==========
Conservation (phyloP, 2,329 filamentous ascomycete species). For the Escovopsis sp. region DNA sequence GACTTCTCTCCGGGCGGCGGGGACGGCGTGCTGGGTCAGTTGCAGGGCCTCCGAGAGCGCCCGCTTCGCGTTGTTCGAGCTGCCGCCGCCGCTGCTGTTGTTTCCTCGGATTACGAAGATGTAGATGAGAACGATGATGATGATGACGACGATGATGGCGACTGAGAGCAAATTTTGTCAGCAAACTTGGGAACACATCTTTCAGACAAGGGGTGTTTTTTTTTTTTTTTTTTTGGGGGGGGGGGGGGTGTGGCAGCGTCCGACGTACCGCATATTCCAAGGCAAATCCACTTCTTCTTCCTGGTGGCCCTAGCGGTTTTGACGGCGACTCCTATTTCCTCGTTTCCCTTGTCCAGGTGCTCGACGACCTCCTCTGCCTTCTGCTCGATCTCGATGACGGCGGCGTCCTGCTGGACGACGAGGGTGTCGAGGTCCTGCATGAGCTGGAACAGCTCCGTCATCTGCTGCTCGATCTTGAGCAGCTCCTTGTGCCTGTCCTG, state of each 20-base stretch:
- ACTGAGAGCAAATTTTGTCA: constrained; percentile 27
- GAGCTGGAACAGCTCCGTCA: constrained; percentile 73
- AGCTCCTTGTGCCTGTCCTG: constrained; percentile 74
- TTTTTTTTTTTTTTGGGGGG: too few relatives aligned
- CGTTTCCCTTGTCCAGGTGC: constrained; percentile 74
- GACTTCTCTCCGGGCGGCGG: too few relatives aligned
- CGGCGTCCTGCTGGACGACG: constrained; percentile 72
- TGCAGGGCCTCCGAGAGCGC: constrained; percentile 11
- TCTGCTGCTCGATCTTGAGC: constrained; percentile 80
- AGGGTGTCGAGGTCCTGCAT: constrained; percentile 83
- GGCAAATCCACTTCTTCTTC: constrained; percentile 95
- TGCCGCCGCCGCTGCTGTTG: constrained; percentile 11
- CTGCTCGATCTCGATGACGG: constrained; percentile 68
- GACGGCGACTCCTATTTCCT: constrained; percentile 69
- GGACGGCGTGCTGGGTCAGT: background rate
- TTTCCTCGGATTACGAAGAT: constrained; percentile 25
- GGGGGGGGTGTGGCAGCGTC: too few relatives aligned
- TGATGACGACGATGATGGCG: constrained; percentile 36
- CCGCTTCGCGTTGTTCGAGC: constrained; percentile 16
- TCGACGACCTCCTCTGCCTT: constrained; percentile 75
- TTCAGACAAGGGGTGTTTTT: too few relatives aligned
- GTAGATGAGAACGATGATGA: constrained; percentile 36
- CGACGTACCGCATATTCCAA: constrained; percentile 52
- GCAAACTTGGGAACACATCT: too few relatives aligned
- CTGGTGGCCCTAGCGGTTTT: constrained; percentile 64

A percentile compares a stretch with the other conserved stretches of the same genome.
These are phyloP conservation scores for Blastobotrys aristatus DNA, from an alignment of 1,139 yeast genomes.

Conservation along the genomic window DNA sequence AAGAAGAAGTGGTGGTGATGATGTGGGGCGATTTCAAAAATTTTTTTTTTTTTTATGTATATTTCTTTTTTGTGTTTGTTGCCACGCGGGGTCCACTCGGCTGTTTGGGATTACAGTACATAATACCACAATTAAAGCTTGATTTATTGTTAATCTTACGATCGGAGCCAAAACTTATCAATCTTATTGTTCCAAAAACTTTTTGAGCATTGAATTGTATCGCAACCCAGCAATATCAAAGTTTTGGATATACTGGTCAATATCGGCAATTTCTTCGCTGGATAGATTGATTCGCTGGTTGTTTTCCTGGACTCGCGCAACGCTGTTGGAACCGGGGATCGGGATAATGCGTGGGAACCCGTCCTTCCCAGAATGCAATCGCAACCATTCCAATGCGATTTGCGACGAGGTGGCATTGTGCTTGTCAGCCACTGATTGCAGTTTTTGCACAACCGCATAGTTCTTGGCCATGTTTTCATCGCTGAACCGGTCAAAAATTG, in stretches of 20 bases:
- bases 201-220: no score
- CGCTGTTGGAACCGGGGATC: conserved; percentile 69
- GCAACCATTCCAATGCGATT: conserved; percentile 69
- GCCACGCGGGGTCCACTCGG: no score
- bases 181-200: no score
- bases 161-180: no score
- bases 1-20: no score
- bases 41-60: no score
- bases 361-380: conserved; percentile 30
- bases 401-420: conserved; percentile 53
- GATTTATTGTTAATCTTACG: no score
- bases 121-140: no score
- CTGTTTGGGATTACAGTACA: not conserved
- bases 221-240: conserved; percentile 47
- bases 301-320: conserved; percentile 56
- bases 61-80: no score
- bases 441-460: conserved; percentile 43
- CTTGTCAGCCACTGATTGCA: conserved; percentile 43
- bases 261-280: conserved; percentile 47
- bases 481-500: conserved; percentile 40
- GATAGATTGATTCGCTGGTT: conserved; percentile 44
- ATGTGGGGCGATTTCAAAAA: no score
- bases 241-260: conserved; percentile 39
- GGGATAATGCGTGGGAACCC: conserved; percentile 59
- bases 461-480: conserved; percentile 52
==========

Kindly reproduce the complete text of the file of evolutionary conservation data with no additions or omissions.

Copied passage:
Conservation (phyloP, 2,329 filamentous ascomycete species). For the Escovopsis sp. region DNA sequence GACTTCTCTCCGGGCGGCGGGGACGGCGTGCTGGGTCAGTTGCAGGGCCTCCGAGAGCGCCCGCTTCGCGTTGTTCGAGCTGCCGCCGCCGCTGCTGTTGTTTCCTCGGATTACGAAGATGTAGATGAGAACGATGATGATGATGACGACGATGATGGCGACTGAGAGCAAATTTTGTCAGCAAACTTGGGAACACATCTTTCAGACAAGGGGTGTTTTTTTTTTTTTTTTTTTGGGGGGGGGGGGGGTGTGGCAGCGTCCGACGTACCGCATATTCCAAGGCAAATCCACTTCTTCTTCCTGGTGGCCCTAGCGGTTTTGACGGCGACTCCTATTTCCTCGTTTCCCTTGTCCAGGTGCTCGACGACCTCCTCTGCCTTCTGCTCGATCTCGATGACGGCGGCGTCCTGCTGGACGACGAGGGTGTCGAGGTCCTGCATGAGCTGGAACAGCTCCGTCATCTGCTGCTCGATCTTGAGCAGCTCCTTGTGCCTGTCCTG, state of each 20-base stretch:
- ACTGAGAGCAAATTTTGTCA: constrained; percentile 27
- GAGCTGGAACAGCTCCGTCA: constrained; percentile 73
- AGCTCCTTGTGCCTGTCCTG: constrained; percentile 74
- TTTTTTTTTTTTTTGGGGGG: too few relatives aligned
- CGTTTCCCTTGTCCAGGTGC: constrained; percentile 74
- GACTTCTCTCCGGGCGGCGG: too few relatives aligned
- CGGCGTCCTGCTGGACGACG: constrained; percentile 72
- TGCAGGGCCTCCGAGAGCGC: constrained; percentile 11
- TCTGCTGCTCGATCTTGAGC: constrained; percentile 80
- AGGGTGTCGAGGTCCTGCAT: constrained; percentile 83
- GGCAAATCCACTTCTTCTTC: constrained; percentile 95
- TGCCGCCGCCGCTGCTGTTG: constrained; percentile 11
- CTGCTCGATCTCGATGACGG: constrained; percentile 68
- GACGGCGACTCCTATTTCCT: constrained; percentile 69
- GGACGGCGTGCTGGGTCAGT: background rate
- TTTCCTCGGATTACGAAGAT: constrained; percentile 25
- GGGGGGGGTGTGGCAGCGTC: too few relatives aligned
- TGATGACGACGATGATGGCG: constrained; percentile 36
- CCGCTTCGCGTTGTTCGAGC: constrained; percentile 16
- TCGACGACCTCCTCTGCCTT: constrained; percentile 75
- TTCAGACAAGGGGTGTTTTT: too few relatives aligned
- GTAGATGAGAACGATGATGA: constrained; percentile 36
- CGACGTACCGCATATTCCAA: constrained; percentile 52
- GCAAACTTGGGAACACATCT: too few relatives aligned
- CTGGTGGCCCTAGCGGTTTT: constrained; percentile 64

A percentile compares a stretch with the other conserved stretches of the same genome.
These are phyloP conservation scores for Blastobotrys aristatus DNA, from an alignment of 1,139 yeast genomes.

Conservation along the genomic window DNA sequence AAGAAGAAGTGGTGGTGATGATGTGGGGCGATTTCAAAAATTTTTTTTTTTTTTATGTATATTTCTTTTTTGTGTTTGTTGCCACGCGGGGTCCACTCGGCTGTTTGGGATTACAGTACATAATACCACAATTAAAGCTTGATTTATTGTTAATCTTACGATCGGAGCCAAAACTTATCAATCTTATTGTTCCAAAAACTTTTTGAGCATTGAATTGTATCGCAACCCAGCAATATCAAAGTTTTGGATATACTGGTCAATATCGGCAATTTCTTCGCTGGATAGATTGATTCGCTGGTTGTTTTCCTGGACTCGCGCAACGCTGTTGGAACCGGGGATCGGGATAATGCGTGGGAACCCGTCCTTCCCAGAATGCAATCGCAACCATTCCAATGCGATTTGCGACGAGGTGGCATTGTGCTTGTCAGCCACTGATTGCAGTTTTTGCACAACCGCATAGTTCTTGGCCATGTTTTCATCGCTGAACCGGTCAAAAATTG, in stretches of 20 bases:
- bases 201-220: no score
- CGCTGTTGGAACCGGGGATC: conserved; percentile 69
- GCAACCATTCCAATGCGATT: conserved; percentile 69
- GCCACGCGGGGTCCACTCGG: no score
- bases 181-200: no score
- bases 161-180: no score
- bases 1-20: no score
- bases 41-60: no score
- bases 361-380: conserved; percentile 30
- bases 401-420: conserved; percentile 53
- GATTTATTGTTAATCTTACG: no score
- bases 121-140: no score
- CTGTTTGGGATTACAGTACA: not conserved
- bases 221-240: conserved; percentile 47
- bases 301-320: conserved; percentile 56
- bases 61-80: no score
- bases 441-460: conserved; percentile 43
- CTTGTCAGCCACTGATTGCA: conserved; percentile 43
- bases 261-280: conserved; percentile 47
- bases 481-500: conserved; percentile 40
- GATAGATTGATTCGCTGGTT: conserved; percentile 44
- ATGTGGGGCGATTTCAAAAA: no score
- bases 241-260: conserved; percentile 39
- GGGATAATGCGTGGGAACCC: conserved; percentile 59
- bases 461-480: conserved; percentile 52